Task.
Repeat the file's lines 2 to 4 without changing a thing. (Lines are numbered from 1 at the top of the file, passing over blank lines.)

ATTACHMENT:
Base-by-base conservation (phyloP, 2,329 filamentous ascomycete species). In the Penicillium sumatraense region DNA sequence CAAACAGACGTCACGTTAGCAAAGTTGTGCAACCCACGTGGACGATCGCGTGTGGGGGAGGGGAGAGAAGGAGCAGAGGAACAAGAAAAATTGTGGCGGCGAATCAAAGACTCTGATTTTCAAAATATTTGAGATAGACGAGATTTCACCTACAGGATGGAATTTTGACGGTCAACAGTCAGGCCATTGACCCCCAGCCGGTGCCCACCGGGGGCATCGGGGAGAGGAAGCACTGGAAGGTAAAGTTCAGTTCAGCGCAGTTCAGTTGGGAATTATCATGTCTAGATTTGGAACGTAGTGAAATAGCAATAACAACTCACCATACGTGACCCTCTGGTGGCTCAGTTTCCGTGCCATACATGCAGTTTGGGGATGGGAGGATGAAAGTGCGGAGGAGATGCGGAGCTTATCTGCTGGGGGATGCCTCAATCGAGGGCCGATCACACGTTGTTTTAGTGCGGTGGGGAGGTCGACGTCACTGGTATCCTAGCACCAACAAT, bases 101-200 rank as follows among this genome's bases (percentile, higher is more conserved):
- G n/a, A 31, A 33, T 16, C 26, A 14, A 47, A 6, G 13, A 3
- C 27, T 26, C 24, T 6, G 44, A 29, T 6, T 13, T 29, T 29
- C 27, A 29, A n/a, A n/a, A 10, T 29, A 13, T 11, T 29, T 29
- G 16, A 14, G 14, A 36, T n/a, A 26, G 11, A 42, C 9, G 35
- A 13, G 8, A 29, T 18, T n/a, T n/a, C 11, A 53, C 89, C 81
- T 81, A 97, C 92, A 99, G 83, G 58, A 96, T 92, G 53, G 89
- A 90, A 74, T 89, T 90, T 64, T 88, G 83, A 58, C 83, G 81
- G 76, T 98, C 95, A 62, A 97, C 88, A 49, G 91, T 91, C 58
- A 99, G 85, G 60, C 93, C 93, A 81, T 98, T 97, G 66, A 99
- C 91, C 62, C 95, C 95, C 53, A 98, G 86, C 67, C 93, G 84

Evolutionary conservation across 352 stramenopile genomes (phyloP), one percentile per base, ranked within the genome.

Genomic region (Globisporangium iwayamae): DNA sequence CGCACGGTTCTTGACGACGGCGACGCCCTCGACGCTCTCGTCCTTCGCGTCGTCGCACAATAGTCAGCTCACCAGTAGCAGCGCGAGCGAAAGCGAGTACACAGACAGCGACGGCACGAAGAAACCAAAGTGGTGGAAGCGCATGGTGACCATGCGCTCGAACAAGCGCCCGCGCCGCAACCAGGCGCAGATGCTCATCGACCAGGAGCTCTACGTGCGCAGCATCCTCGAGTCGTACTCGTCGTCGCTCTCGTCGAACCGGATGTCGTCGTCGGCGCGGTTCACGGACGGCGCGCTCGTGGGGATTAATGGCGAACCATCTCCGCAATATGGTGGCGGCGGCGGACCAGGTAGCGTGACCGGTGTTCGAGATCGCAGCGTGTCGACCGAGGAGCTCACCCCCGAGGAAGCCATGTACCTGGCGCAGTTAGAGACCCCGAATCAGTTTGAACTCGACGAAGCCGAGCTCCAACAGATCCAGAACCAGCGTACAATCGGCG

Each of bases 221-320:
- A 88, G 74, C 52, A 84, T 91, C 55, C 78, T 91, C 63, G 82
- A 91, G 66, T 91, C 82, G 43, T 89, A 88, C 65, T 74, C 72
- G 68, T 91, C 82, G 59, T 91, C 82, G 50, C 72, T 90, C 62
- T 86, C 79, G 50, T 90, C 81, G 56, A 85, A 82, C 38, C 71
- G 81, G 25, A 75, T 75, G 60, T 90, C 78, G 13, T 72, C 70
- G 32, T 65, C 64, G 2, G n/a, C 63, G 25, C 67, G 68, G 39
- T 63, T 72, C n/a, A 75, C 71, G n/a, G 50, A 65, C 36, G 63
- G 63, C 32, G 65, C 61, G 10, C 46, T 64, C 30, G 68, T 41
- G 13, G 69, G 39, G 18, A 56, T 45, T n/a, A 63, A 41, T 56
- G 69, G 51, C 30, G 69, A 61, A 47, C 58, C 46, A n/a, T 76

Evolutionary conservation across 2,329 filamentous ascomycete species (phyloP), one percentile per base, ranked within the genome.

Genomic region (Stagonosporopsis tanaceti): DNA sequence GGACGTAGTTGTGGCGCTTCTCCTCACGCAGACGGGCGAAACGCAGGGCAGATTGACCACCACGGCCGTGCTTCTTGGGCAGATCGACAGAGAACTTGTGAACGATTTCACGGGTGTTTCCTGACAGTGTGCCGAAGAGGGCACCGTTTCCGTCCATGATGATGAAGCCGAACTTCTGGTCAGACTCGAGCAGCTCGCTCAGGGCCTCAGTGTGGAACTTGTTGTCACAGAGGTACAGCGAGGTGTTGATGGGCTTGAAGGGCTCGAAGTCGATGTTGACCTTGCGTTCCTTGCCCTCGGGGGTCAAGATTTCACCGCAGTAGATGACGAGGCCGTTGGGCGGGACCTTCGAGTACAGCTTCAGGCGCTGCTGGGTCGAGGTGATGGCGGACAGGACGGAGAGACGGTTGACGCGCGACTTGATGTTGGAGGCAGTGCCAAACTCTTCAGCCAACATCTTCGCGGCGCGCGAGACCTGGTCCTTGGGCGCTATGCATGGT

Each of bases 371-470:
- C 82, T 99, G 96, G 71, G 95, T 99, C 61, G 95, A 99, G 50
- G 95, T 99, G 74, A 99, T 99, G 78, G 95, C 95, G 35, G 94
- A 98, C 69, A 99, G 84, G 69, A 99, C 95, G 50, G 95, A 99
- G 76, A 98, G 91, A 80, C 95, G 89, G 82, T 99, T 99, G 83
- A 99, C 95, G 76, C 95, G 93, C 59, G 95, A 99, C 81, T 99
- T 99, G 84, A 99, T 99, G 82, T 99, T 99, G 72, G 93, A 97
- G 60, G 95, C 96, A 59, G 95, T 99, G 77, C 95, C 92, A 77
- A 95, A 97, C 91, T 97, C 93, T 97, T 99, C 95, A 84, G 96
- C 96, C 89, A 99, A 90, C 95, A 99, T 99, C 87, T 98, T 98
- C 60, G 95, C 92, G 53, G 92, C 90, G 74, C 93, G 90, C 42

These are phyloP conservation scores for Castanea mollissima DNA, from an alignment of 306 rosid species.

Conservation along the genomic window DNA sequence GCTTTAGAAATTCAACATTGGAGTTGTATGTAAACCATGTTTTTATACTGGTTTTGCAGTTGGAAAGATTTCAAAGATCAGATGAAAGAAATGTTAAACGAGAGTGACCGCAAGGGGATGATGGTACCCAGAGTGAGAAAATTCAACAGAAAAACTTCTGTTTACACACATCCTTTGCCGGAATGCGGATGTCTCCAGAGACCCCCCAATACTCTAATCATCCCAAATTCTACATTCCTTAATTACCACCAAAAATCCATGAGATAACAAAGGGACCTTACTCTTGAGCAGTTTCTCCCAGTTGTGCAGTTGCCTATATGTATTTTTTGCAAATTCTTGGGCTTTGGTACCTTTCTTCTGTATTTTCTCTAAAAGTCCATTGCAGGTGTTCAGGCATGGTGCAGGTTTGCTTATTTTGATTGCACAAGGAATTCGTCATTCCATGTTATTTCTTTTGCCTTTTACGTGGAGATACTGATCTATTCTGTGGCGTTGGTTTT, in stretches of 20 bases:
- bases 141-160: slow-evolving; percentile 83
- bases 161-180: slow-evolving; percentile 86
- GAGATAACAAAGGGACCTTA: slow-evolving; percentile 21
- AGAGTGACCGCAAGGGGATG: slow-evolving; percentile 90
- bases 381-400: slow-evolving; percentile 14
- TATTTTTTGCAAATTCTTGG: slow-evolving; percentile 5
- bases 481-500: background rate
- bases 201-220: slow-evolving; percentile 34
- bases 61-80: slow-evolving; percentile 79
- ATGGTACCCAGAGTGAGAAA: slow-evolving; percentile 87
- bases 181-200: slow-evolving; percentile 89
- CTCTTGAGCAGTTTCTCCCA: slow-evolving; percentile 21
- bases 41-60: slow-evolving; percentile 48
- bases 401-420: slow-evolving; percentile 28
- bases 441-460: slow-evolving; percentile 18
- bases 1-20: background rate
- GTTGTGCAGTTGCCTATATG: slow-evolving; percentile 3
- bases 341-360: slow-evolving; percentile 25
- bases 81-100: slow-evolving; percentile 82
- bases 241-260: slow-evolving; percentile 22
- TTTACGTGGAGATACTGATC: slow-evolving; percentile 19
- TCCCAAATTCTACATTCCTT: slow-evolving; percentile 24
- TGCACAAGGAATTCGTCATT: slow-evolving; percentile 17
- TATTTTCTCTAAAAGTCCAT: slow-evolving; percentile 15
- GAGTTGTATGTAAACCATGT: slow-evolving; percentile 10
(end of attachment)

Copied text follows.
- G n/a, A 31, A 33, T 16, C 26, A 14, A 47, A 6, G 13, A 3
- C 27, T 26, C 24, T 6, G 44, A 29, T 6, T 13, T 29, T 29
- C 27, A 29, A n/a, A n/a, A 10, T 29, A 13, T 11, T 29, T 29